W3C home > Mailing lists > Public > public-webcrypto@w3.org > January 2013

Re: IANA registry for WebCrypto?

From: Richard Barnes <rbarnes@bbn.com>
Date: Thu, 24 Jan 2013 11:04:56 -0500
Cc: Harry Halpin <hhalpin@w3.org>, "public-webcrypto@w3.org" <public-webcrypto@w3.org>
Message-Id: <0100058F-ADDF-40CD-AB30-B92F8B0D863B@bbn.com>
To: Ryan Sleevi <sleevi@google.com>

On Jan 23, 2013, at 11:24 PM, Ryan Sleevi <sleevi@google.com> wrote:

> On Wed, Jan 23, 2013 at 7:43 PM, Richard Barnes <rbarnes@bbn.com> wrote:
>> To try to direct this to a more concrete proposal for what would go in an "algorithm identifier" document / registry:
>> -----BEGIN STRAW-MAN-----
>> 1. An algorithm identifier is a JavaScript dictionary of the same general form defined in the current WebCrypto spec.  Entries in the dictionary may be JSON types or ArrayBufferViews.
>> 2. Algorithm identifiers may be serialized/deserialized by applying JSON encoding/decoding, with Base64 encoding/decoding applied to fields that contain ArrayBufferViews.
>> 3. Algorithms may have "short names" that represent an algorithm identifier with some fixed parameters.  The expansion of short names must be specified in a separate document.
>> 4. Define the following registries:
>> 4.1. Algorithms: names, parameters, spec reference
>> 4.2. Algorithm short names: name, spec reference
>> -----END STRAW-MAN-----
>> This is basically the WebCrypto spec (1, 4.1) with some bits about how to play nice with serialization and abbreviation (2, 3, 4.2).  The function of the "short names" part is to make explicit the connection between shorter on the wire identifiers and API identifiers, so that developers don't have to figure it out on their own.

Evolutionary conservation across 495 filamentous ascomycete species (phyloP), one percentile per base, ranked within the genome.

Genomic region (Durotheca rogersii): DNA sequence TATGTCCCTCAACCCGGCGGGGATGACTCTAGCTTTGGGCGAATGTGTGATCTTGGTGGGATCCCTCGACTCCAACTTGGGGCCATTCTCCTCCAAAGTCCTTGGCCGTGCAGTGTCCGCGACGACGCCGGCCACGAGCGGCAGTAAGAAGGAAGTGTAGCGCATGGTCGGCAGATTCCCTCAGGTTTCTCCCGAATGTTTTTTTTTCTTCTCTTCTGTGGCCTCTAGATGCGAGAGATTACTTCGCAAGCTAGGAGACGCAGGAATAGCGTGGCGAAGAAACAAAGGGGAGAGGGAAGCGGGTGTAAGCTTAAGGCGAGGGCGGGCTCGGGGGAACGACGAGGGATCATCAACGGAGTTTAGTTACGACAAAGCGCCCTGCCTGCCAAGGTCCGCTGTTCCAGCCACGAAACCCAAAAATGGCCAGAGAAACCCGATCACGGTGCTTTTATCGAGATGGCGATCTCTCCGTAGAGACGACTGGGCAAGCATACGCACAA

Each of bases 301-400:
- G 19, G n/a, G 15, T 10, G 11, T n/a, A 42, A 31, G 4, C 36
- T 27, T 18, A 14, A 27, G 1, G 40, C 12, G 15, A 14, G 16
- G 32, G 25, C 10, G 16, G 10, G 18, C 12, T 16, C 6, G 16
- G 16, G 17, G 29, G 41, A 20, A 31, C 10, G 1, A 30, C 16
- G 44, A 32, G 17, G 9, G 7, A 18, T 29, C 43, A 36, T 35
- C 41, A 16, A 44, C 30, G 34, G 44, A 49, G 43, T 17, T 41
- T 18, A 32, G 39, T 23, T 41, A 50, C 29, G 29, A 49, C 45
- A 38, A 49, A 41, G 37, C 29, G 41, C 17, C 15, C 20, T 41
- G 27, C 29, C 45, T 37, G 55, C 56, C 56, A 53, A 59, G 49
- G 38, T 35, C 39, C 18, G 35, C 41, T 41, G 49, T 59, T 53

>> I don't care if this document gets written in the IETF or W3C, as long as it's common to WebCrypto and JOSE.  I would be happy to edit it.
>> --Richard
> And now, added to the registry proposal, is a proposal for
> 1) JOSE parallelism (which was previously resolved)
> 2) An attempt to provide a wire-level encoding for all API parameters
> (by attempting to define a "toJSON" / "fromJSON" function for WebIDL /
> web native objects)

This does not have to be part of the API.  As long as the format is specified, you can trivially implement the format in JS.

> 3) Create an API where all sorts of weird or ambiguous combinations of
> parameters must be handled, and which makes error handling ambiguous,
> at best,
> eg: { 'iv': 'foo' }
> a) Did the author intend for the IV to be the octets corresponding to
> the US-ASCII representation of the string 'foo'?
> b) Did the author intend for the IV to be the octets corresponding to
> the UTF-16 representation (eg: DOMString) of the string 'foo'?
> c) Did the author make a mistake and treat a byte sequence as a string?
> d) Or is that a base64 encoded string 'foo' that should be decoded?

As long as the fields are typed (as they are in the current spec), then there's no ambiguity about how to parse the fields.  For example, if 'iv' has type ArrayBufferView (as in the current spec), then the answer is (d) above.  If it doesn't decode properly, that's a decoding error.

And again, this logic doesn't have to be in the API (although it would be convenient!), it can be done in JS.

The *only* work this would imply for a UA developer is to implement short name expansion (4.2), which is just a lookup table.

Received on Thursday, 24 January 2013 16:05:26 UTC

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